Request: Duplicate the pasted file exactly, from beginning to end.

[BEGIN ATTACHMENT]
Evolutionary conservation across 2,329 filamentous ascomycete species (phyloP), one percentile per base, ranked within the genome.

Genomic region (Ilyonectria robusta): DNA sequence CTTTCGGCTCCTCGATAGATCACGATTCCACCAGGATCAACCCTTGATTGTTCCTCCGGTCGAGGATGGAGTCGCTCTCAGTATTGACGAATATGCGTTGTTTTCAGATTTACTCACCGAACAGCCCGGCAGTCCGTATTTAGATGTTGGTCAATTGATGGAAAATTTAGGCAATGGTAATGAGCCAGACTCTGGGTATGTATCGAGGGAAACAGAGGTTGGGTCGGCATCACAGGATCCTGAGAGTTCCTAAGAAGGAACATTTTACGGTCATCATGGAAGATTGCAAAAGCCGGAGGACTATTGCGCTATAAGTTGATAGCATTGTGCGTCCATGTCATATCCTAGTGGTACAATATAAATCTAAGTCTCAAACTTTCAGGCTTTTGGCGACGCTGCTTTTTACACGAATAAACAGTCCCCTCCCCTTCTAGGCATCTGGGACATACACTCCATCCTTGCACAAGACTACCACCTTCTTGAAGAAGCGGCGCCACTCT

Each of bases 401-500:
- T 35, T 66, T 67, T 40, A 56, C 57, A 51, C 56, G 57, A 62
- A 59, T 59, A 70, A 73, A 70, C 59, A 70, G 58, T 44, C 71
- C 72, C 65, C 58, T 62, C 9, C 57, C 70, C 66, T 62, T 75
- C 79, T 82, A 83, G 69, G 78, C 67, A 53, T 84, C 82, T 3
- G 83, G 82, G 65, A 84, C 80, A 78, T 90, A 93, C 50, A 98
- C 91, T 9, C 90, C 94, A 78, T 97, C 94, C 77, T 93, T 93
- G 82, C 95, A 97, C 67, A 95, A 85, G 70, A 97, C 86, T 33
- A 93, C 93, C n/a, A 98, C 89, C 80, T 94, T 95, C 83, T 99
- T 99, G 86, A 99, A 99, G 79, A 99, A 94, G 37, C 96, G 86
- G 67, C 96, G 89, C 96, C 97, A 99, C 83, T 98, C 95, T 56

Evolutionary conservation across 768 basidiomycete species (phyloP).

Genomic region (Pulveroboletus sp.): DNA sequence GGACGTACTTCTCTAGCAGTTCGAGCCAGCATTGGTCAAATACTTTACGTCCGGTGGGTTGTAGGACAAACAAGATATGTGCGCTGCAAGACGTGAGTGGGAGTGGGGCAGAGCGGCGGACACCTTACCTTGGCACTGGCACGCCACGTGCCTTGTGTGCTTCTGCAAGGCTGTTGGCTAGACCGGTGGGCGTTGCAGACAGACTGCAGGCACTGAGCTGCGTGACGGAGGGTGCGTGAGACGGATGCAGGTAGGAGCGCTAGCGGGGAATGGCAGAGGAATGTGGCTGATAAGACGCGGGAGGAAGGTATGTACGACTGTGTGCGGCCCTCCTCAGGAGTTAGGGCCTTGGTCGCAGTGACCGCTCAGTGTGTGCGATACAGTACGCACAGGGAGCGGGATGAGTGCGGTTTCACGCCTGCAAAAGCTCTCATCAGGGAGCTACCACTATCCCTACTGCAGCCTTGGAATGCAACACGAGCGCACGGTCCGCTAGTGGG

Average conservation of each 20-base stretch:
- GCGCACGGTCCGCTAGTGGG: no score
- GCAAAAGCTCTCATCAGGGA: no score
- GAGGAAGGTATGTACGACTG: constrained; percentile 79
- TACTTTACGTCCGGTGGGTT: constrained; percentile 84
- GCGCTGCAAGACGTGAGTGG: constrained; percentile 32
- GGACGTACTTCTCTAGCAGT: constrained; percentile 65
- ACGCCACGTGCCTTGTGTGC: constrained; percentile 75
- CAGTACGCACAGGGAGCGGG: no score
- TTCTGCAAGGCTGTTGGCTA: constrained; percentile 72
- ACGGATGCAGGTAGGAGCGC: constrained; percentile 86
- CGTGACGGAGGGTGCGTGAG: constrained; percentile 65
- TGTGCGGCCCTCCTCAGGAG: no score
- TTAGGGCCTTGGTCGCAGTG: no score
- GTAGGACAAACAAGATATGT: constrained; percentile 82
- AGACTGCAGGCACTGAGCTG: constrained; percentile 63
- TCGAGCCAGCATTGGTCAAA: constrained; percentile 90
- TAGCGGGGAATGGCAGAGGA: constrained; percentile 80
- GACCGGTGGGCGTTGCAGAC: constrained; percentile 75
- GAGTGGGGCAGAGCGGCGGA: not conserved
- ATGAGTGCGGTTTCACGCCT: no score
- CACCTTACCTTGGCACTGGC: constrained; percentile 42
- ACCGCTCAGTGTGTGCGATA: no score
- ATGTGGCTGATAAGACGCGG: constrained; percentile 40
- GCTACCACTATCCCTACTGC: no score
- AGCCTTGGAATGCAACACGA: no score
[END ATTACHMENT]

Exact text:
Evolutionary conservation across 2,329 filamentous ascomycete species (phyloP), one percentile per base, ranked within the genome.

Genomic region (Ilyonectria robusta): DNA sequence CTTTCGGCTCCTCGATAGATCACGATTCCACCAGGATCAACCCTTGATTGTTCCTCCGGTCGAGGATGGAGTCGCTCTCAGTATTGACGAATATGCGTTGTTTTCAGATTTACTCACCGAACAGCCCGGCAGTCCGTATTTAGATGTTGGTCAATTGATGGAAAATTTAGGCAATGGTAATGAGCCAGACTCTGGGTATGTATCGAGGGAAACAGAGGTTGGGTCGGCATCACAGGATCCTGAGAGTTCCTAAGAAGGAACATTTTACGGTCATCATGGAAGATTGCAAAAGCCGGAGGACTATTGCGCTATAAGTTGATAGCATTGTGCGTCCATGTCATATCCTAGTGGTACAATATAAATCTAAGTCTCAAACTTTCAGGCTTTTGGCGACGCTGCTTTTTACACGAATAAACAGTCCCCTCCCCTTCTAGGCATCTGGGACATACACTCCATCCTTGCACAAGACTACCACCTTCTTGAAGAAGCGGCGCCACTCT

Each of bases 401-500:
- T 35, T 66, T 67, T 40, A 56, C 57, A 51, C 56, G 57, A 62
- A 59, T 59, A 70, A 73, A 70, C 59, A 70, G 58, T 44, C 71
- C 72, C 65, C 58, T 62, C 9, C 57, C 70, C 66, T 62, T 75
- C 79, T 82, A 83, G 69, G 78, C 67, A 53, T 84, C 82, T 3
- G 83, G 82, G 65, A 84, C 80, A 78, T 90, A 93, C 50, A 98
- C 91, T 9, C 90, C 94, A 78, T 97, C 94, C 77, T 93, T 93
- G 82, C 95, A 97, C 67, A 95, A 85, G 70, A 97, C 86, T 33
- A 93, C 93, C n/a, A 98, C 89, C 80, T 94, T 95, C 83, T 99
- T 99, G 86, A 99, A 99, G 79, A 99, A 94, G 37, C 96, G 86
- G 67, C 96, G 89, C 96, C 97, A 99, C 83, T 98, C 95, T 56

Evolutionary conservation across 768 basidiomycete species (phyloP).

Genomic region (Pulveroboletus sp.): DNA sequence GGACGTACTTCTCTAGCAGTTCGAGCCAGCATTGGTCAAATACTTTACGTCCGGTGGGTTGTAGGACAAACAAGATATGTGCGCTGCAAGACGTGAGTGGGAGTGGGGCAGAGCGGCGGACACCTTACCTTGGCACTGGCACGCCACGTGCCTTGTGTGCTTCTGCAAGGCTGTTGGCTAGACCGGTGGGCGTTGCAGACAGACTGCAGGCACTGAGCTGCGTGACGGAGGGTGCGTGAGACGGATGCAGGTAGGAGCGCTAGCGGGGAATGGCAGAGGAATGTGGCTGATAAGACGCGGGAGGAAGGTATGTACGACTGTGTGCGGCCCTCCTCAGGAGTTAGGGCCTTGGTCGCAGTGACCGCTCAGTGTGTGCGATACAGTACGCACAGGGAGCGGGATGAGTGCGGTTTCACGCCTGCAAAAGCTCTCATCAGGGAGCTACCACTATCCCTACTGCAGCCTTGGAATGCAACACGAGCGCACGGTCCGCTAGTGGG

Average conservation of each 20-base stretch:
- GCGCACGGTCCGCTAGTGGG: no score
- GCAAAAGCTCTCATCAGGGA: no score
- GAGGAAGGTATGTACGACTG: constrained; percentile 79
- TACTTTACGTCCGGTGGGTT: constrained; percentile 84
- GCGCTGCAAGACGTGAGTGG: constrained; percentile 32
- GGACGTACTTCTCTAGCAGT: constrained; percentile 65
- ACGCCACGTGCCTTGTGTGC: constrained; percentile 75
- CAGTACGCACAGGGAGCGGG: no score
- TTCTGCAAGGCTGTTGGCTA: constrained; percentile 72
- ACGGATGCAGGTAGGAGCGC: constrained; percentile 86
- CGTGACGGAGGGTGCGTGAG: constrained; percentile 65
- TGTGCGGCCCTCCTCAGGAG: no score
- TTAGGGCCTTGGTCGCAGTG: no score
- GTAGGACAAACAAGATATGT: constrained; percentile 82
- AGACTGCAGGCACTGAGCTG: constrained; percentile 63
- TCGAGCCAGCATTGGTCAAA: constrained; percentile 90
- TAGCGGGGAATGGCAGAGGA: constrained; percentile 80
- GACCGGTGGGCGTTGCAGAC: constrained; percentile 75
- GAGTGGGGCAGAGCGGCGGA: not conserved
- ATGAGTGCGGTTTCACGCCT: no score
- CACCTTACCTTGGCACTGGC: constrained; percentile 42
- ACCGCTCAGTGTGTGCGATA: no score
- ATGTGGCTGATAAGACGCGG: constrained; percentile 40
- GCTACCACTATCCCTACTGC: no score
- AGCCTTGGAATGCAACACGA: no score